Fieldwork during 2010 focused on the recovery of strategic samples in order to resolve inter-related parts of the buried worked timbers. In addition, the development of a functional monitoring system was continued. This valuable work is being supported by the European Regional Development Fund through the Atlas of the 2 Seas project and the COST programme through the SPLASH-COS project.
The week of fieldwork was undertaken by a team of professional divers and volunteers. With the help of three boats and a team of 12, the work concentrated on and between the locations at BCII and BCV. The positioning of monitoring pins every 25m along a 400m stretch between the two sites was one of the key tasks begun in 2010. The system is made up of labelled monitoring pins allowing divers to locate positions underwater while acting as reference points to monitor cliff erosion. The pins were marked with small fishing floats to facilitate location in the future. Neap tides, when the tidal range is lowest, were used to maximize working time underwater which was forever being curtailed by relentless tidal changes. This was particularly restricting when it came to checking the monitoring pins which necessitated the divers swimming back and forth against the moving water.
The work on BCV was focused on an area where previous excavations have revealed worked wood. The area was planned in 1:20 and a couple of monolith box samples were recovered. Further pieces of worked wood were identified and rescued for laser scanning by the University of Birmingham. The work on the area of BCII focused on collecting samples and recovering surface finds of flints.
The dive team was supported by an eight person shore-side team made up of HWTMA employees and experienced volunteers who processed all the samples recovered by the divers on a daily basis. Volunteers began the week identifying and sorting through lithic samples recovered by the divers. Once 'box' samples began to be recovered from the site, their excavation could begin. This involved careful analysis of the sediments and how they related to one another. Once the different layers within the samples had been excavated these were then wet-sieved; wet-sieving revealed the contents of the layers so that the volunteers could then sort out the different contents from each other for expert analysis of the environmental and anthropogenic settings of this site.
In 2010, with support from the Leverhulme Trust via the University of York, English Heritage and the National Oceanography Centre (NOC) further processing, analysis and recording of artefacts recovered in 2009 took place. The finds were kept in the BOSCORF (British Ocean Sediment Core Research Facility) cold store at the NOC and the results of the processing integrated into the HWTMA dataset. Details of the analysis also contributed to the Bouldnor Cliff publication: Submerged Mesolithic landscapes of the Solent, published as a Council for British Archaeology Monograph in 2011.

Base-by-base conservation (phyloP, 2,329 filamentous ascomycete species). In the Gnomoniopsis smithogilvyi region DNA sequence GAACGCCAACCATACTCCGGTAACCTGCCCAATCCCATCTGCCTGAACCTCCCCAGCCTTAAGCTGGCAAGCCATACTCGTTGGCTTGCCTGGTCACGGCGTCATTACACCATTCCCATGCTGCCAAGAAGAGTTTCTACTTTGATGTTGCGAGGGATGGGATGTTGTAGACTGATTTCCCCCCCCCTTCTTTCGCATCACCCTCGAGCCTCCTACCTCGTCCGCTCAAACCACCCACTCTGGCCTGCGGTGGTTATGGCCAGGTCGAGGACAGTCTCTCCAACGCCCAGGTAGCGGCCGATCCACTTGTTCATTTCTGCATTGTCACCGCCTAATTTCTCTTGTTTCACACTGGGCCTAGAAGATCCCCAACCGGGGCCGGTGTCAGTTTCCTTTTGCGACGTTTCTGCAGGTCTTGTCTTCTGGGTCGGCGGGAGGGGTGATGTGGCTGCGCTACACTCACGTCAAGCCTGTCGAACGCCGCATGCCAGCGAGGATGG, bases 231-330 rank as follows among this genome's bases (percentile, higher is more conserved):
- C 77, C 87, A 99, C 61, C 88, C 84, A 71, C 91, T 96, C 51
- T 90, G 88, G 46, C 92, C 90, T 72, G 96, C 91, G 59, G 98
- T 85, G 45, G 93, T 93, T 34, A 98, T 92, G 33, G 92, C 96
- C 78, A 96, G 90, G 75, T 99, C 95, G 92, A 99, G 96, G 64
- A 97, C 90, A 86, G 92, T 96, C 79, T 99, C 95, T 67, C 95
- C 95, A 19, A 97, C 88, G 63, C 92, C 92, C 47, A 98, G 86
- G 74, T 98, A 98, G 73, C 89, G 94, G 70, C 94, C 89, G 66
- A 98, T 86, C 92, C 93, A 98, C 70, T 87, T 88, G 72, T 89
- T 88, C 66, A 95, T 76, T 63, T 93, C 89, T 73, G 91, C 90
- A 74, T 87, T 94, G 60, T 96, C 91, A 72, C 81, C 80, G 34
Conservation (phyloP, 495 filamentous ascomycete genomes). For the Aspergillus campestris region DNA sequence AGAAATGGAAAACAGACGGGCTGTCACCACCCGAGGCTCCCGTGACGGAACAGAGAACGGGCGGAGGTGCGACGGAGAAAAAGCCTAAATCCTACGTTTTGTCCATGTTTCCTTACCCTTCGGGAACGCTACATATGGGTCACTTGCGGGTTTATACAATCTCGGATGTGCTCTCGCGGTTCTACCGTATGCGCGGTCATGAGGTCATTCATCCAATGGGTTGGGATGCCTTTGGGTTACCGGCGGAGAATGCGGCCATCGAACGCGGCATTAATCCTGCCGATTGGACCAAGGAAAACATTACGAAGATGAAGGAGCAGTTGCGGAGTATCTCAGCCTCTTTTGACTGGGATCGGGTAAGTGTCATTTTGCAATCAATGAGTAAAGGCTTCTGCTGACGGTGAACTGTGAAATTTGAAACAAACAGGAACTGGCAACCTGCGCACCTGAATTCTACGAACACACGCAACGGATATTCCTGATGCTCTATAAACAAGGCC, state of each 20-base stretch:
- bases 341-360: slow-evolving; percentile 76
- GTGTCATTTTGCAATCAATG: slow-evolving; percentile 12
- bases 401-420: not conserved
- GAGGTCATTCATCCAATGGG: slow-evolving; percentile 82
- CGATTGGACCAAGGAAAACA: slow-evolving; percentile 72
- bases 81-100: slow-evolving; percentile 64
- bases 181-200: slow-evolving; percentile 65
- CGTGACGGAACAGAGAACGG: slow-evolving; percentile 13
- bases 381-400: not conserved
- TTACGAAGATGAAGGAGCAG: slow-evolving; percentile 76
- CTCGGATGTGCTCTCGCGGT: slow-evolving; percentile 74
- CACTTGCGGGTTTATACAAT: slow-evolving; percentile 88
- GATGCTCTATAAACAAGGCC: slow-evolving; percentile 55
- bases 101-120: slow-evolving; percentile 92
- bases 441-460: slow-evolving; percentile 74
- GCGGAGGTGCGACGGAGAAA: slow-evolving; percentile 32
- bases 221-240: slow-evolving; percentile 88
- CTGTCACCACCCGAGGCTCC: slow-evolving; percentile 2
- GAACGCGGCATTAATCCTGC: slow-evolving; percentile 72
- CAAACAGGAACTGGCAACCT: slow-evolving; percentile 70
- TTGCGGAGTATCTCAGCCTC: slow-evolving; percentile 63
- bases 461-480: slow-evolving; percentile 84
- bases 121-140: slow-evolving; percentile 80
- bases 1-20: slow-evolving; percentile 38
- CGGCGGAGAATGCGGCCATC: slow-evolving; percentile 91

The most significant finding that emerged from the analysis was the use of technologies on some of the worked wood that are 2,000 years ahead of anything else seen in the UK to date. The largest piece of timber recovered so far measured 0.94m long by 0.41m wide and provided a radiocarbon date of 6240-6000 cal BC (Beta 249735). It had been tangentially split from a large slow grown oak tree. This method employs wedges to cut a plank towards the edge of a tree so the grain runs almost parallel along its width. The technique can be used to create a flat plank. Once this is removed from a large oak bole, around three quarters of the tree's circumference would be available for further conversion or fashioning. Another indicative factor was the relative angles of the medullary rays, which were almost parallel. This suggested the timber had been converted from the edge of a large tree in the order of 1.5m to 2m wide. The length of such a plank may well have been over 10m long.
This presents the possibility of creating a large, deep log boat or dugout canoe with the rest of the tree. If not the remains of a log boat, this tangentially split timber could have been part of a monumental building. Prehistoric timbers using these conversion techniques have been found elsewhere, although not until the Neolithic period over 2,000 years later. The timber was associated with many other pieces of trimmed and flattened wood. Some were surveyed and recovered while others remain beneath the old land surface. The true function of this exceptional site can only be resolved by further investigation which must be done before it is lost completely.
The work at Bouldnor Cliff continues to recover unprecedented material from the Mesolithic submerged forest, yet limited funds only enable us to pick at the surface. The submerged landscape has a one kilometre long exposed face that is continually eroding. Previous research has shown that between 0.1m to 0.5m of perfectly preserved landscape and covering sediments disappear along its length each year. This equates to between 100 and 500 square metres. With it goes the priceless archaeological record. The HWTMA has only been able to investigate a few square metres in detail but this alone has revealed a wealth of 8,000 year old immaculately preserved material that is second to none in the UK. The HWTMA continues to seek funding as it endeavours to rescue this unique and irreplaceable archaeology for the nation.